These two passages are fundamental to understanding Coates as a realist rather than a pessimist. On that day in February, Coates said that white supremacy might never be purged from this country. That assertion is based on historical fact; those ideas run deep in our country’s veins. But that does not mean that there is not hope or happiness to be found in the struggle for a better world, regardless of whether it comes to fruition.
Coates ends his novel in a way readers may not expect — not with a conclusion that brings some feeling of resolution, but with this poignant passage:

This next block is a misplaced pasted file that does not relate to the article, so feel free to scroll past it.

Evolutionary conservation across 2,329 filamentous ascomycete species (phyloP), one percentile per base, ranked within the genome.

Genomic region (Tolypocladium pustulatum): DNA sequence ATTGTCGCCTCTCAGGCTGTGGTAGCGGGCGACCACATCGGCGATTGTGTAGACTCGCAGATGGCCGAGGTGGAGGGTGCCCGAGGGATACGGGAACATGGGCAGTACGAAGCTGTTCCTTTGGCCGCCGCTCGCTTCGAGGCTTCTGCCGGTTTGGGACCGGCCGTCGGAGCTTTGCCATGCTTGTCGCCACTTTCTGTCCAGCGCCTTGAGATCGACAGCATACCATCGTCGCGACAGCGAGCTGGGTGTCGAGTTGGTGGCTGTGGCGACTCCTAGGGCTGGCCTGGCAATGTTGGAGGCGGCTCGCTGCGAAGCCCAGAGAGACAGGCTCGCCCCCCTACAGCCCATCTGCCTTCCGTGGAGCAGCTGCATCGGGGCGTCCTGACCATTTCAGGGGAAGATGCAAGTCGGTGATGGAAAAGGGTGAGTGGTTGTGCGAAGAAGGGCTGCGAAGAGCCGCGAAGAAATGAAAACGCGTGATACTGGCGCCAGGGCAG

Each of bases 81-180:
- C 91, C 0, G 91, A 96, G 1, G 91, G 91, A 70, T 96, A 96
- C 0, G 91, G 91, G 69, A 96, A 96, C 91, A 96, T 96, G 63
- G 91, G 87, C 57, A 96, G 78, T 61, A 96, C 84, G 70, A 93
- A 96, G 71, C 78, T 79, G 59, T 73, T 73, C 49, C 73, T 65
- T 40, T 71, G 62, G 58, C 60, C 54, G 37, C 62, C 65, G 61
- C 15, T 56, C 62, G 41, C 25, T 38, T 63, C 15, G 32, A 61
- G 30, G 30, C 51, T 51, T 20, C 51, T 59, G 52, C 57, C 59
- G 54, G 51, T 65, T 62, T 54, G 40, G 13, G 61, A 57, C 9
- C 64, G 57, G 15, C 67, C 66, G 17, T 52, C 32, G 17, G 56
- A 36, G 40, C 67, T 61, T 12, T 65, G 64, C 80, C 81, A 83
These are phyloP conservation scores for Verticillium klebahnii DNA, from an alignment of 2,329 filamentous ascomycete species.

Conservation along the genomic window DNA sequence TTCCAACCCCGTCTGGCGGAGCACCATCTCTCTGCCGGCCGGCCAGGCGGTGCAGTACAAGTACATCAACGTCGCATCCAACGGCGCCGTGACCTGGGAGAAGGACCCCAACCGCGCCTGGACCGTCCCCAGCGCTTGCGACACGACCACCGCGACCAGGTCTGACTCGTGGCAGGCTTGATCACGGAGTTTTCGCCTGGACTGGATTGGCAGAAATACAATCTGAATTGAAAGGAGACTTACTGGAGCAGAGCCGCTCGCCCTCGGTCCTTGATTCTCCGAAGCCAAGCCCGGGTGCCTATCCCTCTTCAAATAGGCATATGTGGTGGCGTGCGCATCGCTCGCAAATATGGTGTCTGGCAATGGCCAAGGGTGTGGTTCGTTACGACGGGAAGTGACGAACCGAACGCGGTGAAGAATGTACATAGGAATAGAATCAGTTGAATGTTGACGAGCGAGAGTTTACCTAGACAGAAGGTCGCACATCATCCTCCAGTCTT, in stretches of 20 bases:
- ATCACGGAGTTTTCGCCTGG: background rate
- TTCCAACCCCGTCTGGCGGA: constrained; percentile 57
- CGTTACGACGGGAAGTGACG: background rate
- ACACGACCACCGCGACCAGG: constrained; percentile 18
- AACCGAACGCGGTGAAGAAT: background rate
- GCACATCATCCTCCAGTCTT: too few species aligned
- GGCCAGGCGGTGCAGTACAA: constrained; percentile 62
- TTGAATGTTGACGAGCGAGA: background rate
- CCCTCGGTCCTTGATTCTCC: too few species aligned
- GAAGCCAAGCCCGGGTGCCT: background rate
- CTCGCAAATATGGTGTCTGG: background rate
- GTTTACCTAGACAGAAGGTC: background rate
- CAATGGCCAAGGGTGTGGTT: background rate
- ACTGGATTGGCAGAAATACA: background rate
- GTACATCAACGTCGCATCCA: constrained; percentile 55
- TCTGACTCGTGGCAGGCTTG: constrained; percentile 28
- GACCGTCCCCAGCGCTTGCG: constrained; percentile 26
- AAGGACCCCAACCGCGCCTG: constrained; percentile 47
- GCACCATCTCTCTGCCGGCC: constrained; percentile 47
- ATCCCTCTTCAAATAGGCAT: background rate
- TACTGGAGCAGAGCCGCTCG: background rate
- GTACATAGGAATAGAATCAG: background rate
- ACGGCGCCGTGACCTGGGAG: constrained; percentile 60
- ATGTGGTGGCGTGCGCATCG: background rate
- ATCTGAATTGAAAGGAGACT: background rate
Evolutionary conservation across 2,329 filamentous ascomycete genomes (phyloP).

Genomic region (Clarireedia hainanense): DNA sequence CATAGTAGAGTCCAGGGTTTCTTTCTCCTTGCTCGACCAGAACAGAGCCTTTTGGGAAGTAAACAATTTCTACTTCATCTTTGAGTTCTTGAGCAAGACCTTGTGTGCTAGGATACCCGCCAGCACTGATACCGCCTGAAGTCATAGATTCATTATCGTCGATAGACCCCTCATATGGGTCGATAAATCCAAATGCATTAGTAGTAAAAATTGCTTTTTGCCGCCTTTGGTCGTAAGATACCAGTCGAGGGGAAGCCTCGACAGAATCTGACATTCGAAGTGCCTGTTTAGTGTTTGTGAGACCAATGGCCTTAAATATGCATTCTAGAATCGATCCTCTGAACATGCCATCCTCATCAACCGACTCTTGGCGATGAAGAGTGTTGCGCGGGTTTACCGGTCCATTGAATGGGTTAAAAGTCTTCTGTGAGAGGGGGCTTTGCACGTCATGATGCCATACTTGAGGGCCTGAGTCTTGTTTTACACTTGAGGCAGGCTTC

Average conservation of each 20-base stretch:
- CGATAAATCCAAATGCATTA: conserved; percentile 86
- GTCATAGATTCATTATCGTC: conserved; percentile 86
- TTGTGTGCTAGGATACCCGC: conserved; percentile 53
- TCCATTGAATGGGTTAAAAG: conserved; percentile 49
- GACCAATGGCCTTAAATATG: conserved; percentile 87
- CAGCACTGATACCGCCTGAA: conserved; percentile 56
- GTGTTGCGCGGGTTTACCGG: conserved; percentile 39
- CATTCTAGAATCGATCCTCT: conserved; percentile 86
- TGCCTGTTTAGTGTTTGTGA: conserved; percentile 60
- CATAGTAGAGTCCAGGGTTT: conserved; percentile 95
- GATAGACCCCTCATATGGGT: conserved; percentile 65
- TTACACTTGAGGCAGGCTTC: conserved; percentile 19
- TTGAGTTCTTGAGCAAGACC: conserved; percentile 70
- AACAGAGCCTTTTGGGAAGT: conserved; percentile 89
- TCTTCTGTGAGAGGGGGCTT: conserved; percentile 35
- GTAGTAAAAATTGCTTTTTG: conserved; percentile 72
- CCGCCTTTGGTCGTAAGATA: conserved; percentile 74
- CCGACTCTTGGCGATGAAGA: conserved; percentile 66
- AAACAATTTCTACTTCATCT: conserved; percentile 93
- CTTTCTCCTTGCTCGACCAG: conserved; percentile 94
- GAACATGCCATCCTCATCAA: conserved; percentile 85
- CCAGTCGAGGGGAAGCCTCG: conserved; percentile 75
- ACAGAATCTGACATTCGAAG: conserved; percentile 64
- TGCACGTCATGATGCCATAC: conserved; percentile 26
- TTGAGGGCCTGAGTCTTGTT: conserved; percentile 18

“Through the windshield I saw the mark of these ghettos — the abundance of beauty shops, churches, liquor stores, and crumbling housing — and I felt the old fear. Through the windshield I saw the rain coming down in sheets.”
Here Coates shows that his experience — of the violence of the streets of Baltimore, the racism he has faced, the fear he feels deep in his bones — is not one of the past but of the present. That rain that Coates describes represents the struggle that he is passing on to his son, the violence and injustice that he may face at the hands of Dreamers. And that rain will keep coming down on us all, relentless and ice-cold, until those Dreamers wake up.
Francesca Fontana is a writer based in New York. She can be reached at firstname.lastname@example.org